Many watermilfoils, native or not, can be difficult to distinguish from one another, especially in the absence of fruits or flowers. In addition to the non-native watermilfoils, variable-leaved and Eurasian (Myriophyllum spicatum), six native watermilfoils exist in Vermont. To identify variable-leaved watermilfoil, look for:
- Densely packed whorls of four to six underwater leaves around the stem
- Underwater leaves with 7 to 11 pairs of leaf segments per leaf
- On mature plants, blade-like leaves with serrated edges appearing above the water surface. Flowers develop at the base of these above-water leaves, forming an erect, stiff spike
- Thick, robust, often reddish stems
Native to much of the southeastern and midwestern US, but not indigenous to New England, where it has now been confirmed in all states.
Variable-leaved watermilfoil is an extremely well-adapted plant, and can thrive in a variety of environmental conditions. Most often, it is found in relatively shallow bays and coves, but can also inhabit deeper areas and those areas with moderate current. It can grow rooted in water depths up to 20 feet, and potentially deeper under clear water and well-lighted conditions. This plant can colonize various substrates, including organic muck, silt, sand, and gravel. Plants can form terrestrial morphs when stranded out of water, and are able to remain in this land-adapted form until submerged, at which time they revert back into their typical aquatic form.
Variable-leaved watermilfoil is a hardy perennial, and can propogate through root division, fragmentation, turions, and seeds. Often, but not always, colonies produce spikes that emerge from the water and flower in mid to late summer. Some plants may overwinter intact, while others will break apart and die back to their rootstalks. Plants will begin to grow rapidly from sprouts, turions, and seeds in the spring, and will usually outcompete other plants for light and space.
Map of national distribution of variable-leaved watermilfoil. Regions where the plant is believed to be native are indicated in orange; introduced populations are indicated in red.
Documented populations of variable-leaved watermilfoil in Vermont. Note: rapid response efforts to the finding of plants in Hall's Lake appear to be successful, as no new plants have been found in recent years.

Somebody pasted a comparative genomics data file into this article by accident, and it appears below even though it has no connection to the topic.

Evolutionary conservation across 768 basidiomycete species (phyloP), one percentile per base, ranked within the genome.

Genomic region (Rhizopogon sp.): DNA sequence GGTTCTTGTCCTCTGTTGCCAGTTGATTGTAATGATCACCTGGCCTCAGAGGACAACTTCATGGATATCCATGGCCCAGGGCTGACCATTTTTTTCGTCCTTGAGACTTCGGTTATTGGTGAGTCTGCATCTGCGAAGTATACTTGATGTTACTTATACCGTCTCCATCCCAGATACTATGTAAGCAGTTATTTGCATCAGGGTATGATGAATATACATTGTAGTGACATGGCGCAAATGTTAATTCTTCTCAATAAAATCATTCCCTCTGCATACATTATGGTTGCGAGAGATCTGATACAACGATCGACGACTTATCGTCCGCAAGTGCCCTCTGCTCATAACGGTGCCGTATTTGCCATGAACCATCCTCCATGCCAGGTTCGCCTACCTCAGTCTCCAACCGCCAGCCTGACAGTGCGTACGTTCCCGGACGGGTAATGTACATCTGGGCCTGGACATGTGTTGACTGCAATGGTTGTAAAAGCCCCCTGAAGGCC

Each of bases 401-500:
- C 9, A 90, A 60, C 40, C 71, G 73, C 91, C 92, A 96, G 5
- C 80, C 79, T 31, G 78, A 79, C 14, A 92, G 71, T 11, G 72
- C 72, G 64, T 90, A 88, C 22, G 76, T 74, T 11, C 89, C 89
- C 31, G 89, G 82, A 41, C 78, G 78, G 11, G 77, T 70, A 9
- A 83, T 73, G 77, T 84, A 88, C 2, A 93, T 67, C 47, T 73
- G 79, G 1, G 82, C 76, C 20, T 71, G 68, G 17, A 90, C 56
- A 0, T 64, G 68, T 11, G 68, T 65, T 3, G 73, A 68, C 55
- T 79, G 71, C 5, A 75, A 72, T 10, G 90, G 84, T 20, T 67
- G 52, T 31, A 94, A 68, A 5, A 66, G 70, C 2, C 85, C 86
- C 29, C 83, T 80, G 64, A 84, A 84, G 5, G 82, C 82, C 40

How You Can Help
For most aquatic invasive species, humans are the primary vector of transport from one waterbody to another. Many of these nuisance plants and animals can be unknowingly carried on fishing gear, boating equipment, or in very small amounts of water in a watercraft. The easiest and most effective means to ensure that you are not moving aquatic invasives is to make sure that your vessel, as well as all your gear, is drained, clean, and dry.
BEFORE MOVING BOATS BETWEEN WATERBODIES:
CLEAN off any mud, plants, and animals from boat, trailer, motor and other equipment. Discard removed material in a trash receptacle or on high, dry ground where there is no danger of them washing into any water body.
DRAIN all water from boat, boat engine, and other equipment away from the water.
DRY anything that comes into contact with the water. Drying boat, trailer, and equipment in the sun for at least five days is recommended. If this is not possible, then rinse your boat, trailer parts, and other equipment with hot, high-pressure water.
Interested in monitoring for aquatic invasives?
- Join the VIPs! Vermont Invasive Patrollers help search for new infestations so we can respond immediately and prevent them from becoming established.
Les, D.H. and L.J. Mehrhoff. 1999. Introduction of nonindigenous aquatic vascular plants in southern New England: a historical perspective. Biological Invasions 1:281-300.
Crow G.E. and C.B. Hellquist. 2000. Aquatic and Wetland Plants of Northeastern North America. Vol 1. University of Wisconsin Press, Madison.
V. Howard. 2016. Myriophyllum heterophyllum. USGS Nonindigenous Aquatic Species Database, Gainesville, FL. Revision Date: 10/31/2008